Looking After Nietzsche

Edited by Laurence A. Rickels

Subjects: Heidegger
Series: SUNY series, Intersections: Philosophy and Critical Theory
Paperback : 9780791401576, 265 pages, October 1989
Hardcover : 9780791401569, 265 pages, October 1989

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Table of contents


1. Interpreting Signatures (Nietzsche/Heidegger): Two Questions Jacques Derrida

2. The Promise of Interpretation: Reflections on the Hermeneutical Imperative in Kant and Nietzsche
Werner Hamacher

3. Nietzsche's Thesis on Teleology
Jean-Luc Nancy

4. "Our Probity!" On Truth in the Moral Sense in Nietzsche
Jean-Luc Nancy

5. Metaphoric Architectures
Sarah Kofman

6. Ecce Homo or the Written Body
Rodolphe Gasché

7. Friedrich Nichte
Laurence Rickels

8. Nietzsche Medused
Bernard Pautrat

9. How the Fable Becomes a World
Peter Canning

10. The Mechanized Philosopher
Friedrich Kittler

11. History and Mimesis
Philippe Lacoue-Labarthe

12. Namely, Eckermann
Avital Ronell



This book, like the post-Heideggerian reception of Nietzsche, rides out the splits and frays of the text offering an up-to-date look at international Nietzsche scholarship. Included are topics such as the collaboration of German thought with the rise of National Socialism and the alliance between Nietzschean genealogy and Freudian culture criticism in regard to technology and the unconscious, the status of moral imperatives from Kant to Heidegger, and Heidegger's alleged rediscovery of Nietzsche as the "last metaphysician." Looking After Nietzsche is nonexclusionary in the risks it takes; every thread of "Nietzsche" is pursued throughout its labyrinthine entanglements.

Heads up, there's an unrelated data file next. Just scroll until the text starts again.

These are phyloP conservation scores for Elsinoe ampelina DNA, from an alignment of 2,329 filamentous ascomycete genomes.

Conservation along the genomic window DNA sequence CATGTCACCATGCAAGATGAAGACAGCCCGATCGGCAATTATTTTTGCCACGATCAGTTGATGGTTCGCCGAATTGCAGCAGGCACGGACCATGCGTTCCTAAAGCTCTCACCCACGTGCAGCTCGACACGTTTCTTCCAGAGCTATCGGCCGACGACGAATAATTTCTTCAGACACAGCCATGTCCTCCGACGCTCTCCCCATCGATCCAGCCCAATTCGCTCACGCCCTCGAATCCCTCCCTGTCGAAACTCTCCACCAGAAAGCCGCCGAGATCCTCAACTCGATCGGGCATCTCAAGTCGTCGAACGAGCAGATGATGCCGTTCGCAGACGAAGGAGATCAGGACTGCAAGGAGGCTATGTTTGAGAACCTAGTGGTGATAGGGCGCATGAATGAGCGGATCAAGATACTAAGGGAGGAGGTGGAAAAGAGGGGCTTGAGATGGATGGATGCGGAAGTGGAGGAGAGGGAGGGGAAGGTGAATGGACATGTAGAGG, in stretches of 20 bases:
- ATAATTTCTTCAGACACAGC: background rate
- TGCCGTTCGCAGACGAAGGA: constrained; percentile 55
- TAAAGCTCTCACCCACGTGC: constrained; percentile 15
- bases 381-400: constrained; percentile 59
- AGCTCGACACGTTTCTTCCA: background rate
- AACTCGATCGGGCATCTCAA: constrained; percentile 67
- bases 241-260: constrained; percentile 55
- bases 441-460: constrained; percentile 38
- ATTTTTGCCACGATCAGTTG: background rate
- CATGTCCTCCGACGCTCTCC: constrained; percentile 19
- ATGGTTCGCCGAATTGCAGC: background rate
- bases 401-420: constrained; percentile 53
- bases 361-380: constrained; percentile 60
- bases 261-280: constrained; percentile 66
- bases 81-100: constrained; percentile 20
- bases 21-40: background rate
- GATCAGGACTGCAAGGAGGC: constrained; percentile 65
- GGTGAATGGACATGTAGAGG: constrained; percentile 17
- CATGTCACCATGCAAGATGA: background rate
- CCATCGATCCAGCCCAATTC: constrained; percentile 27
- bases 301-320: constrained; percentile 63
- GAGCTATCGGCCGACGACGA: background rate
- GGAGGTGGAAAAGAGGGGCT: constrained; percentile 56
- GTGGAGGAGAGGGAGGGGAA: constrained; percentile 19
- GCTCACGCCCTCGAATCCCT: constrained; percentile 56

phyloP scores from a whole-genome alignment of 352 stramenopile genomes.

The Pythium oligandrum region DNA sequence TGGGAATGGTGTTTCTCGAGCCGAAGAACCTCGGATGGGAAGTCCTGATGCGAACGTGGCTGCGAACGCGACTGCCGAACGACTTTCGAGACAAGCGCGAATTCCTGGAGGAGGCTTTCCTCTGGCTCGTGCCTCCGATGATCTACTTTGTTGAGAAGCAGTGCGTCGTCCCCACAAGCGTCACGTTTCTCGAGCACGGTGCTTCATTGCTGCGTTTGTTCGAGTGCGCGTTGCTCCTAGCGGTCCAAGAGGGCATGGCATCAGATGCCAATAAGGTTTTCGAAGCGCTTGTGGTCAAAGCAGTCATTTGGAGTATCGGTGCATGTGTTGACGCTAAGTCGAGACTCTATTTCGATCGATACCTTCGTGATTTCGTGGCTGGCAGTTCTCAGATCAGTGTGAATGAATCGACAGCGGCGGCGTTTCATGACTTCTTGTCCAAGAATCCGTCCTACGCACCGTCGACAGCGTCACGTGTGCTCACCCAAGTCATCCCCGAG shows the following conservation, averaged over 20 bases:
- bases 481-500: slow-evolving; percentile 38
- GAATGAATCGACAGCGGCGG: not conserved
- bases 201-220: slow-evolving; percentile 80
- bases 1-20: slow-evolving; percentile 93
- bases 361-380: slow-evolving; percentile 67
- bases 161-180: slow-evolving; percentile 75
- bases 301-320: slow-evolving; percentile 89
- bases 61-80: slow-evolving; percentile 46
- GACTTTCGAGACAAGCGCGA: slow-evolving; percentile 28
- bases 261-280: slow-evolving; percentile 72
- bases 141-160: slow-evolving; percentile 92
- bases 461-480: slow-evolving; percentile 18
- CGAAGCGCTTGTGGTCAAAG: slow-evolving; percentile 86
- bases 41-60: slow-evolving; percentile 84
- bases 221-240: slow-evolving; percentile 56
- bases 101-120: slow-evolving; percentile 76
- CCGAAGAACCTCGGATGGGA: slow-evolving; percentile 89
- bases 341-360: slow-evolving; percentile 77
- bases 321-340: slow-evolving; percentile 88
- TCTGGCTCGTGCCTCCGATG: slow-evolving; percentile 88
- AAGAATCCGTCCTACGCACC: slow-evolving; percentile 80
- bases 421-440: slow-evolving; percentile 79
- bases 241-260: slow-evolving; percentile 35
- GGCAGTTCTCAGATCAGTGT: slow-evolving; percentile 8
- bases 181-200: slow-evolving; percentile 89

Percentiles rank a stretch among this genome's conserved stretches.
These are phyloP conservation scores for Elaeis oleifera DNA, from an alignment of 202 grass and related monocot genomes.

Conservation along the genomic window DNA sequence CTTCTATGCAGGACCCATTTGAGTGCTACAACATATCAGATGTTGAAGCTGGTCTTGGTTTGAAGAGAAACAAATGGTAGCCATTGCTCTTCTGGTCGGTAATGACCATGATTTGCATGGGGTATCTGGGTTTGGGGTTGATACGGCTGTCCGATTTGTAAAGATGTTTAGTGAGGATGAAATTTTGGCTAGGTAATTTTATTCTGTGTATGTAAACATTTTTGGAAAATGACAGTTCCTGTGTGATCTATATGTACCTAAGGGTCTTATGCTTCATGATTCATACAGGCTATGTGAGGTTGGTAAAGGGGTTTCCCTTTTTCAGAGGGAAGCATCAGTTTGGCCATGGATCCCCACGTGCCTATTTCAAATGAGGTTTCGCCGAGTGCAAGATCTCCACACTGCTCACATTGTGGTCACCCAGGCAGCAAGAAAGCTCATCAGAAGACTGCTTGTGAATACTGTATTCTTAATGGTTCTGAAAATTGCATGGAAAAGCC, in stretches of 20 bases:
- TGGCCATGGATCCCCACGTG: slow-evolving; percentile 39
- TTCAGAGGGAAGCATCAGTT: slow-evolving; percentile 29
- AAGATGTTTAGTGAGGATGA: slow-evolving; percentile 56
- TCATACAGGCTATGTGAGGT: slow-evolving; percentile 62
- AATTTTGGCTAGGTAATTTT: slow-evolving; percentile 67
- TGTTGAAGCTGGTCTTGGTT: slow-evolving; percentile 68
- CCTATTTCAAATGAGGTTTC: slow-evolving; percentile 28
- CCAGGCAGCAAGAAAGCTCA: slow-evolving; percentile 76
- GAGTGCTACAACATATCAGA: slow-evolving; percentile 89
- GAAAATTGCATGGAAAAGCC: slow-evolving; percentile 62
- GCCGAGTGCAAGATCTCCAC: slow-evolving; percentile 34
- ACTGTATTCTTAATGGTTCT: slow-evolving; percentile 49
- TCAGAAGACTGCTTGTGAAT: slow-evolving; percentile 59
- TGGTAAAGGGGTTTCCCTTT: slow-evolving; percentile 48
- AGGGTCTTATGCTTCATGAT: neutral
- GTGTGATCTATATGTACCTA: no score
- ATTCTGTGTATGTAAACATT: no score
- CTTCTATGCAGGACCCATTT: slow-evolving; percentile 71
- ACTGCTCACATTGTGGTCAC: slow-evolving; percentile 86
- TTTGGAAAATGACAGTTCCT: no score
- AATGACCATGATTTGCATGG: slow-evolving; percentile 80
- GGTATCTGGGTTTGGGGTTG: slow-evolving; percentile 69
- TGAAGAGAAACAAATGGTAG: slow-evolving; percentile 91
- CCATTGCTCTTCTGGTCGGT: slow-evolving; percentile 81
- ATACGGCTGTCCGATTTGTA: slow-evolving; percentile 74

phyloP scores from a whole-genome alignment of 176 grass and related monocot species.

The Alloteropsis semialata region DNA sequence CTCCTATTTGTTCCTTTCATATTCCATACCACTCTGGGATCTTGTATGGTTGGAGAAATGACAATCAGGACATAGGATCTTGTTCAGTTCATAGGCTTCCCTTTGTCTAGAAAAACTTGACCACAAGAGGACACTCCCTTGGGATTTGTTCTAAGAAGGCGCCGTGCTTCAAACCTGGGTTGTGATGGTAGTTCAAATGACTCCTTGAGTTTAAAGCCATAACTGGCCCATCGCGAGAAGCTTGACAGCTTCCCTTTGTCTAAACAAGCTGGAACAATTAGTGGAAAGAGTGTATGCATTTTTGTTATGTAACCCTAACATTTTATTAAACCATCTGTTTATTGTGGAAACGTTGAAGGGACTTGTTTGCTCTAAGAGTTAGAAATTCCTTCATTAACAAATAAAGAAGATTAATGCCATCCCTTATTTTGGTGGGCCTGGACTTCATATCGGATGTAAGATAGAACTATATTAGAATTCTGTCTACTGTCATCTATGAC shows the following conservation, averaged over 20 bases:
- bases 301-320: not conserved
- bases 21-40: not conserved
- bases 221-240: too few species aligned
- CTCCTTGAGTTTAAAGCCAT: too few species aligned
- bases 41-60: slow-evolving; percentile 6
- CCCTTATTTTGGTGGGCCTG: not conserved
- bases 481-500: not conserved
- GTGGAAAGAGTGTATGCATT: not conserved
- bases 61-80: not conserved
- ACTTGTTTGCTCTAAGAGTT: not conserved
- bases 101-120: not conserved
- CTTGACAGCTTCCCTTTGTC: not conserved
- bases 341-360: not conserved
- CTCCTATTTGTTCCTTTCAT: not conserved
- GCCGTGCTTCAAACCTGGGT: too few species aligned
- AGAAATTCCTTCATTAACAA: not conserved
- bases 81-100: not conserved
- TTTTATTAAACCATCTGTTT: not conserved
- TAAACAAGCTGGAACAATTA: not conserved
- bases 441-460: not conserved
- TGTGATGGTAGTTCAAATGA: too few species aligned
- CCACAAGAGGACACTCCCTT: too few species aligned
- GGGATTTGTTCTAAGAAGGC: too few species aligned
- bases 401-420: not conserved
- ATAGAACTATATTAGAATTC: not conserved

Laurence A. Rickels is Professor of German in the Department of Germanic, Oriental and Slavic Languages and Literatures at University of California, Santa Barbara. He is the author of Aberrations of Mourning: Writing on German Crypts and Der unbetrauerbare Tod and editor of Gottfried Keller's Jugenddramen.


"This book crosses disciplines between philosophy, psychology, and literary theory. The book properly reflects the fact that Nietzsche is oftentimes the gathering place for this sort of important interaction." — Walter Brogan, Villanova University